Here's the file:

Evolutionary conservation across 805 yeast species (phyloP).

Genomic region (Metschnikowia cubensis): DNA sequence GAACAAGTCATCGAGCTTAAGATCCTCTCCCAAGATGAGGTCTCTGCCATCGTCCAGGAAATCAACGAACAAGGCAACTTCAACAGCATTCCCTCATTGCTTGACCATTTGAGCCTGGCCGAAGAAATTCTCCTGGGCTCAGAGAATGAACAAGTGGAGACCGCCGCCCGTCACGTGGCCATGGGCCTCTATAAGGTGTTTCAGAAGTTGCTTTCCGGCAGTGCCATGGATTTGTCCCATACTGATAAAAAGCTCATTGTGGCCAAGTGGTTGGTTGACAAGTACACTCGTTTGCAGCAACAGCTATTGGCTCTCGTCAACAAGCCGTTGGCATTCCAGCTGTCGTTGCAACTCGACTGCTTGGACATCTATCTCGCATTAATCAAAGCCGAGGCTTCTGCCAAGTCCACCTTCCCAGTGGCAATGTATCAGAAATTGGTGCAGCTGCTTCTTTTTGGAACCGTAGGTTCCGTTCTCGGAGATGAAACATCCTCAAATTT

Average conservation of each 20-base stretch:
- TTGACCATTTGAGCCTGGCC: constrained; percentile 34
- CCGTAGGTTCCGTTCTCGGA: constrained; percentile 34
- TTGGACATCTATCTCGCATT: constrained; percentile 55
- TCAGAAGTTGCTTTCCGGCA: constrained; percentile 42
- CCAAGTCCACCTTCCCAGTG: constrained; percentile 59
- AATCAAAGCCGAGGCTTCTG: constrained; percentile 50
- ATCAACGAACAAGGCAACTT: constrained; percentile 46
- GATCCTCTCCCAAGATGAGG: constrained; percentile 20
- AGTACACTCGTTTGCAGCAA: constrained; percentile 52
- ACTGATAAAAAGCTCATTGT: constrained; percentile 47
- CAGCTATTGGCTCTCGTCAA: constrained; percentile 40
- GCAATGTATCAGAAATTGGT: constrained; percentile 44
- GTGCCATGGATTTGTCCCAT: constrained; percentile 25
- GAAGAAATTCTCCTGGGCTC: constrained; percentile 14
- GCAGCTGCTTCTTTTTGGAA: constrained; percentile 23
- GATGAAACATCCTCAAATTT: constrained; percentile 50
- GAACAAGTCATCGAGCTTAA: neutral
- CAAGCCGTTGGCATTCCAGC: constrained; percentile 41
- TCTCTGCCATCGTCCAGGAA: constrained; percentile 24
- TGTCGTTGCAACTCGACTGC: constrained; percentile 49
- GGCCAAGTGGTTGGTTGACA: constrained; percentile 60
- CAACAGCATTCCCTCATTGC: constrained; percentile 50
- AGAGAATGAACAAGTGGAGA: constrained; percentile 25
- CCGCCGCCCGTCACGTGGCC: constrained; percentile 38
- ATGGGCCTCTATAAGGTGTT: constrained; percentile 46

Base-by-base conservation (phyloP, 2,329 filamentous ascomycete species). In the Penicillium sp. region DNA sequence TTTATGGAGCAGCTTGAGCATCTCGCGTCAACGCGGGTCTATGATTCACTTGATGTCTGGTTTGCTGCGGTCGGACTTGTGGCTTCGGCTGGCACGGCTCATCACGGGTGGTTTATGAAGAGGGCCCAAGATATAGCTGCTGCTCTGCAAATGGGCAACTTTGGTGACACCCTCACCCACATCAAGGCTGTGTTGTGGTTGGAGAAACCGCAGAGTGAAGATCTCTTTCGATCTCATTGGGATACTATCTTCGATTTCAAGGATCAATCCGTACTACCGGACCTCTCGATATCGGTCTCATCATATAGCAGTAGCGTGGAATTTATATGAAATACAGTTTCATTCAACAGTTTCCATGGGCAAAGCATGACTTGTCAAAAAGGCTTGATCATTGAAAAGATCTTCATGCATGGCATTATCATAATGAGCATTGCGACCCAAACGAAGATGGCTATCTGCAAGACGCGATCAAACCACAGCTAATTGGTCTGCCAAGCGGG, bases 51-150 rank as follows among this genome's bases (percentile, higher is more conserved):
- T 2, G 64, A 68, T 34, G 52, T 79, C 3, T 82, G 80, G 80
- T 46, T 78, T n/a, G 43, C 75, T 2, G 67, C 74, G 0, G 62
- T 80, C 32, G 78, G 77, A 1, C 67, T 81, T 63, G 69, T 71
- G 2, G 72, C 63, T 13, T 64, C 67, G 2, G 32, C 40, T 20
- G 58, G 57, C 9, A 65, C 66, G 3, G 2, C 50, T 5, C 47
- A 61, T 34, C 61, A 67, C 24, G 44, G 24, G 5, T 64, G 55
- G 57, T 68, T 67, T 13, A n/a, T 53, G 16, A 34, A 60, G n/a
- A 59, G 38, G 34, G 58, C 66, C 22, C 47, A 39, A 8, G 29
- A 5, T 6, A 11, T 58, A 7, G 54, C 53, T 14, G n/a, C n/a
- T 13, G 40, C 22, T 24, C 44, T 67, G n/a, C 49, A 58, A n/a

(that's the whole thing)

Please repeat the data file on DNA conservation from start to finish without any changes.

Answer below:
Evolutionary conservation across 805 yeast species (phyloP).

Genomic region (Metschnikowia cubensis): DNA sequence GAACAAGTCATCGAGCTTAAGATCCTCTCCCAAGATGAGGTCTCTGCCATCGTCCAGGAAATCAACGAACAAGGCAACTTCAACAGCATTCCCTCATTGCTTGACCATTTGAGCCTGGCCGAAGAAATTCTCCTGGGCTCAGAGAATGAACAAGTGGAGACCGCCGCCCGTCACGTGGCCATGGGCCTCTATAAGGTGTTTCAGAAGTTGCTTTCCGGCAGTGCCATGGATTTGTCCCATACTGATAAAAAGCTCATTGTGGCCAAGTGGTTGGTTGACAAGTACACTCGTTTGCAGCAACAGCTATTGGCTCTCGTCAACAAGCCGTTGGCATTCCAGCTGTCGTTGCAACTCGACTGCTTGGACATCTATCTCGCATTAATCAAAGCCGAGGCTTCTGCCAAGTCCACCTTCCCAGTGGCAATGTATCAGAAATTGGTGCAGCTGCTTCTTTTTGGAACCGTAGGTTCCGTTCTCGGAGATGAAACATCCTCAAATTT

Average conservation of each 20-base stretch:
- TTGACCATTTGAGCCTGGCC: constrained; percentile 34
- CCGTAGGTTCCGTTCTCGGA: constrained; percentile 34
- TTGGACATCTATCTCGCATT: constrained; percentile 55
- TCAGAAGTTGCTTTCCGGCA: constrained; percentile 42
- CCAAGTCCACCTTCCCAGTG: constrained; percentile 59
- AATCAAAGCCGAGGCTTCTG: constrained; percentile 50
- ATCAACGAACAAGGCAACTT: constrained; percentile 46
- GATCCTCTCCCAAGATGAGG: constrained; percentile 20
- AGTACACTCGTTTGCAGCAA: constrained; percentile 52
- ACTGATAAAAAGCTCATTGT: constrained; percentile 47
- CAGCTATTGGCTCTCGTCAA: constrained; percentile 40
- GCAATGTATCAGAAATTGGT: constrained; percentile 44
- GTGCCATGGATTTGTCCCAT: constrained; percentile 25
- GAAGAAATTCTCCTGGGCTC: constrained; percentile 14
- GCAGCTGCTTCTTTTTGGAA: constrained; percentile 23
- GATGAAACATCCTCAAATTT: constrained; percentile 50
- GAACAAGTCATCGAGCTTAA: neutral
- CAAGCCGTTGGCATTCCAGC: constrained; percentile 41
- TCTCTGCCATCGTCCAGGAA: constrained; percentile 24
- TGTCGTTGCAACTCGACTGC: constrained; percentile 49
- GGCCAAGTGGTTGGTTGACA: constrained; percentile 60
- CAACAGCATTCCCTCATTGC: constrained; percentile 50
- AGAGAATGAACAAGTGGAGA: constrained; percentile 25
- CCGCCGCCCGTCACGTGGCC: constrained; percentile 38
- ATGGGCCTCTATAAGGTGTT: constrained; percentile 46

Base-by-base conservation (phyloP, 2,329 filamentous ascomycete species). In the Penicillium sp. region DNA sequence TTTATGGAGCAGCTTGAGCATCTCGCGTCAACGCGGGTCTATGATTCACTTGATGTCTGGTTTGCTGCGGTCGGACTTGTGGCTTCGGCTGGCACGGCTCATCACGGGTGGTTTATGAAGAGGGCCCAAGATATAGCTGCTGCTCTGCAAATGGGCAACTTTGGTGACACCCTCACCCACATCAAGGCTGTGTTGTGGTTGGAGAAACCGCAGAGTGAAGATCTCTTTCGATCTCATTGGGATACTATCTTCGATTTCAAGGATCAATCCGTACTACCGGACCTCTCGATATCGGTCTCATCATATAGCAGTAGCGTGGAATTTATATGAAATACAGTTTCATTCAACAGTTTCCATGGGCAAAGCATGACTTGTCAAAAAGGCTTGATCATTGAAAAGATCTTCATGCATGGCATTATCATAATGAGCATTGCGACCCAAACGAAGATGGCTATCTGCAAGACGCGATCAAACCACAGCTAATTGGTCTGCCAAGCGGG, bases 51-150 rank as follows among this genome's bases (percentile, higher is more conserved):
- T 2, G 64, A 68, T 34, G 52, T 79, C 3, T 82, G 80, G 80
- T 46, T 78, T n/a, G 43, C 75, T 2, G 67, C 74, G 0, G 62
- T 80, C 32, G 78, G 77, A 1, C 67, T 81, T 63, G 69, T 71
- G 2, G 72, C 63, T 13, T 64, C 67, G 2, G 32, C 40, T 20
- G 58, G 57, C 9, A 65, C 66, G 3, G 2, C 50, T 5, C 47
- A 61, T 34, C 61, A 67, C 24, G 44, G 24, G 5, T 64, G 55
- G 57, T 68, T 67, T 13, A n/a, T 53, G 16, A 34, A 60, G n/a
- A 59, G 38, G 34, G 58, C 66, C 22, C 47, A 39, A 8, G 29
- A 5, T 6, A 11, T 58, A 7, G 54, C 53, T 14, G n/a, C n/a
- T 13, G 40, C 22, T 24, C 44, T 67, G n/a, C 49, A 58, A n/a